• This test is not endorsed in Belgium, and even Medicare only reimbursed 15% of the PCR-test.
  • The ties of WPI to RedLabs & VIP Dx are not clearly disclosed in the Science Paper. There is only a small Note (added in proof!)  that Lombardi is operations manager of VIP Dx, “in negotiations with the WPI to offer a diagnostic test for XMRV”.
Please see this earlier post [13] for broader coverage. Or read the post [16] of Keith Grimaldi, scientific director of Eurogene, and expert in personal genomics, who I asked to comment on the “diagnostic” tests. In his post he very clearly describes “what is exactly wrong about selling an unregulated clinical test  to a very vulnerable and exploitable group based on 1 paper on a small isolated sample”.

It is really surprising this wasn’t picked up by the media, by the government or by the scientific community. Will the new findings have any consequences for the XMRV-diagnostic tests? I fear WPI will get away with it for the time being. I agree with Lipkin, who coordinates the NIH-sponsored multi-center CFS-XMRV study that calls to retract the paper are premature at this point . Furthermore, –as addressed by WSJ [17]– if the Science paper is retracted, because XMRV findings are called into question, what about the papers also reporting a  link of XMRV-(like) viruses and CFS or prostate cancer?

WSJ reports, that Schekman, the editor-in chief of PNAS, has no direct plans to retract the paper of Alter et al reporting XMRV-like viruses in CFS [discussed in 18]. Schekman considers it “an unusual situation to retract a paper even if the original findings in a paper don’t hold up: it’s part of the scientific process for different groups to publish findings, for other groups to try to replicate them, and for researchers to debate conflicting results.”

I agree, this is a normal procedure, once the paper is accepted and published. Fraud is a reason to retract a paper, doubt is not.

Notes

*samples, NOT patients, as I saw a patient erroneous interpretation: “if it is contamination in te lab how can I have it as a patient?” (tweet is now deleted). No, according to the contamination -theory” XMRV-contamination is not IN you, but in the processed samples or in the reaction mixtures used.

** The reviewers did ask additional evidence, but not with respect to the PCR-experiments, which are most prone to contamination and false results.

  1. Chronic-Fatigue Paper Is Questioned (online.wsj.com)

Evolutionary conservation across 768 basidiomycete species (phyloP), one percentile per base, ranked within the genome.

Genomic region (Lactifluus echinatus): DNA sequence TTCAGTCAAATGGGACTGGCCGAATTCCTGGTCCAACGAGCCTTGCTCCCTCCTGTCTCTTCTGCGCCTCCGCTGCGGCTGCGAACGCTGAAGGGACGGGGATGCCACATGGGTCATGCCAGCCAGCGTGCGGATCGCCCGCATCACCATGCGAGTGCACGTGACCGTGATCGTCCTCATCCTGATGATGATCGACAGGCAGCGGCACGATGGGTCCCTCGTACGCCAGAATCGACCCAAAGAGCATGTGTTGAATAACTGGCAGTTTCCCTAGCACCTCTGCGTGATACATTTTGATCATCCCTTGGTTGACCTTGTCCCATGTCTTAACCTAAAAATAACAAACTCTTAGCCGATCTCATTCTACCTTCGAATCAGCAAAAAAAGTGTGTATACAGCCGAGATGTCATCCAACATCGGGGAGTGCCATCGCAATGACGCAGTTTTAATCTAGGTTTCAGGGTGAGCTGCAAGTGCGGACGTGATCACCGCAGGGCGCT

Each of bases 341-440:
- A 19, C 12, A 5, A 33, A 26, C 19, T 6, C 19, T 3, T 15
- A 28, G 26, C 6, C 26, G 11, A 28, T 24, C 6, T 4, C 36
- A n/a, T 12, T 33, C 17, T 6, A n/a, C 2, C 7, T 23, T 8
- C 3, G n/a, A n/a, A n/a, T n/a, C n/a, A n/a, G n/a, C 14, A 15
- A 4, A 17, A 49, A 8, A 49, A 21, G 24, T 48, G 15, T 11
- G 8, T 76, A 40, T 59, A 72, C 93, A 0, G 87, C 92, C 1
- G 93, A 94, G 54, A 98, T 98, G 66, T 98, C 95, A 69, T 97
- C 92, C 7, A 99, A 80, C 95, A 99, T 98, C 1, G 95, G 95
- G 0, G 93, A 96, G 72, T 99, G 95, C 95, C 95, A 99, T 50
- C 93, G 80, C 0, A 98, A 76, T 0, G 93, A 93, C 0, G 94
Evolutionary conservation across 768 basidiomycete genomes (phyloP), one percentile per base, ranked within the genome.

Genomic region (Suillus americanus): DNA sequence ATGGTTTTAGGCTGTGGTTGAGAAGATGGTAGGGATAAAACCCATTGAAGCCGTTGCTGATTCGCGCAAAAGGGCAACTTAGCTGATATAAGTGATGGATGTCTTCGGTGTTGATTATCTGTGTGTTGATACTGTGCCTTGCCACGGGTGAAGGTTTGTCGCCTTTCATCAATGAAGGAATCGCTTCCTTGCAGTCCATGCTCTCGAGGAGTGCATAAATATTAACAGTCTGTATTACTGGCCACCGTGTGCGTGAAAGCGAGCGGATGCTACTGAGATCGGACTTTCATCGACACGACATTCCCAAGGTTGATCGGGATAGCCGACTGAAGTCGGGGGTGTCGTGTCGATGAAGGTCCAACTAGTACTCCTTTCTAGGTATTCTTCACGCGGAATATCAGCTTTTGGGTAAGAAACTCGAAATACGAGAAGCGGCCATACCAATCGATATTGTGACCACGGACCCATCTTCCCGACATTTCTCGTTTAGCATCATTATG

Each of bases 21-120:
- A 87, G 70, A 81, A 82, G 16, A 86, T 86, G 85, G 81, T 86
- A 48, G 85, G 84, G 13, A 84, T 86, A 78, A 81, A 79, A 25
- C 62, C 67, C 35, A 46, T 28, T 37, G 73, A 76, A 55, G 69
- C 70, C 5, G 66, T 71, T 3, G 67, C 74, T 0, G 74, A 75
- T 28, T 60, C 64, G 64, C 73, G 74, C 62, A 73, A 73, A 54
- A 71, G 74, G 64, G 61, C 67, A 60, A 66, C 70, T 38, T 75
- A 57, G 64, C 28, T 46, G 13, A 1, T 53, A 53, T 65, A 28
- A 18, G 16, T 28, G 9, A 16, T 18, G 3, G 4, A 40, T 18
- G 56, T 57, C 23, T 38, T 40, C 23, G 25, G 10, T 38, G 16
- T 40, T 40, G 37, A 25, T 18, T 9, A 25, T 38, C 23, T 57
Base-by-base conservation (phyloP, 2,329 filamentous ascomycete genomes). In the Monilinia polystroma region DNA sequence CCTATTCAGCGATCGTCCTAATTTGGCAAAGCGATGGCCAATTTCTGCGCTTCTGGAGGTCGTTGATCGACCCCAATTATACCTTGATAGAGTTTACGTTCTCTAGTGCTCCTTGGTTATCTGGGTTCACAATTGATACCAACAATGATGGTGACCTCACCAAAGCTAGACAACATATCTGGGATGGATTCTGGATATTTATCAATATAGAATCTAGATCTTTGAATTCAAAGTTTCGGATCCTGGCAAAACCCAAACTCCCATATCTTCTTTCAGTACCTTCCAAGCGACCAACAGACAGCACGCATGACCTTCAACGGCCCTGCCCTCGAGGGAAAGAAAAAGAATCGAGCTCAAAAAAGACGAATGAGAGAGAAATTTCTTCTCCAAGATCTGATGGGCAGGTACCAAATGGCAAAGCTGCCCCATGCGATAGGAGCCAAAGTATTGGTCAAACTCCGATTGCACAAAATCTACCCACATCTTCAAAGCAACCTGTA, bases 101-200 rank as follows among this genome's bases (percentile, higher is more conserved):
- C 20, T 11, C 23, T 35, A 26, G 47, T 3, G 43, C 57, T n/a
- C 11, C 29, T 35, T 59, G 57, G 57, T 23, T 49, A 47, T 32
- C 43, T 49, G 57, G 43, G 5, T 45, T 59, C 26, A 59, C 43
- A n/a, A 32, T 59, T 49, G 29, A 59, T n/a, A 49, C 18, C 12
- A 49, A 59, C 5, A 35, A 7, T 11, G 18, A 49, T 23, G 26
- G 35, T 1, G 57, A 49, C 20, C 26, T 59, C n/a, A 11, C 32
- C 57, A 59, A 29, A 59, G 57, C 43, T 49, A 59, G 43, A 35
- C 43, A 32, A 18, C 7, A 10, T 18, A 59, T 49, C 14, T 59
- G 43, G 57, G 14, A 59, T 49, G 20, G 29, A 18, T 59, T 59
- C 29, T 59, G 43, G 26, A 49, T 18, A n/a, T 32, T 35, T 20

2. Lombardi VC, Ruscetti FW, Das Gupta J, Pfost MA, Hagen KS, Peterson DL, Ruscetti SK, Bagni RK, Petrow-Sadowski C, Gold B, Dean M, Silverman RH, & Mikovits JA (2009). Detection of an infectious retrovirus, XMRV, in blood cells of patients with chronic fatigue syndrome. Science (New York, N.Y.), 326 (5952), 585-9 PMID: 19815723
  3. WPI Says No to Retraction / Levy Study Dashes Hopes /NCI Shuts the Door on XMR (phoenixrising.me)
  4. http://wpinstitute.org/news/docs/FinalreplytoScienceWPI.pdf
  5. Alberts B. Editorial Expression of Concern. Science. 2011 May 31.
  6. Science asks authors to retract XMRV-chronic fatigue paper; when they refuse, issue Expression of Concern. 2011/05/31/ (retractionwatch.wordpress.com)
  7. K. Knox, Carrigan D, Simmons G, Teque F, Zhou Y, Hackett Jr J, Qiu X, Luk K, Schochetman G, Knox A, Kogelnik AM & Levy JA. No Evidence of Murine-Like Gammaretroviruses in CFS Patients Previously Identified as XMRV-Infected. Science. 2011 May 31. (10.1126/science.1204963).
  8. XMRV and chronic fatigue syndrome: So long, and thanks for all the lulz, Part I [erv] (scienceblogs.com)
  9. Paprotka T, Delviks-Frankenberry KA, Cingoz O, Martinez A, Kung H-J, Tepper CG, Hu W-S , Fivash MJ, Coffin JM, & Pathak VK. Recombinant origin of the retrovirus XMRV. Science. 2011 May 31. (10.1126/science.1205292).
  10. XMRV is a recombinant virus from mice  (Virology Blog : 2011/05/31)
  11. Science asks XMRV authors to retract paper (photoninthedarkness.com : 2011/05/31)
  12. van der Kuyl AC, Berkhout B. XMRV: Not a Mousy Virus. J Formos Med Assoc. 2011 May;110(5):273-4. PDF
  13. Finally a Viral Cause of Chronic Fatigue Syndrome? Or Not? – How Results Can Vary and Depend on Multiple Factor (laikaspoetnik.wordpress.com: 2010/02/15/)
  14. Three Studies Now Refute the Presence of XMRV in Chronic Fatigue Syndrome (CFS) (laikaspoetnik.wordpress.com 2010/04/27)
  15. WPI Announces New, Refined XMRV Culture Test – Available Now Through VIP Dx in Reno (prohealth.com 2010/01/15)
  16. The murky side of physician prescribed LDTs (eurogene.blogspot.com : 2010/09/06)
  17. Given Doubt Cast on CFS-XMRV Link, What About Related Research? (blogs.wsj.com)
  18. Does the NHI/FDA Paper Confirm XMRV in CFS? Well, Ditch the MR and Scratch the X… and… you’ve got MLV. (laikaspoetnik.wordpress.com : 2010/08/30/)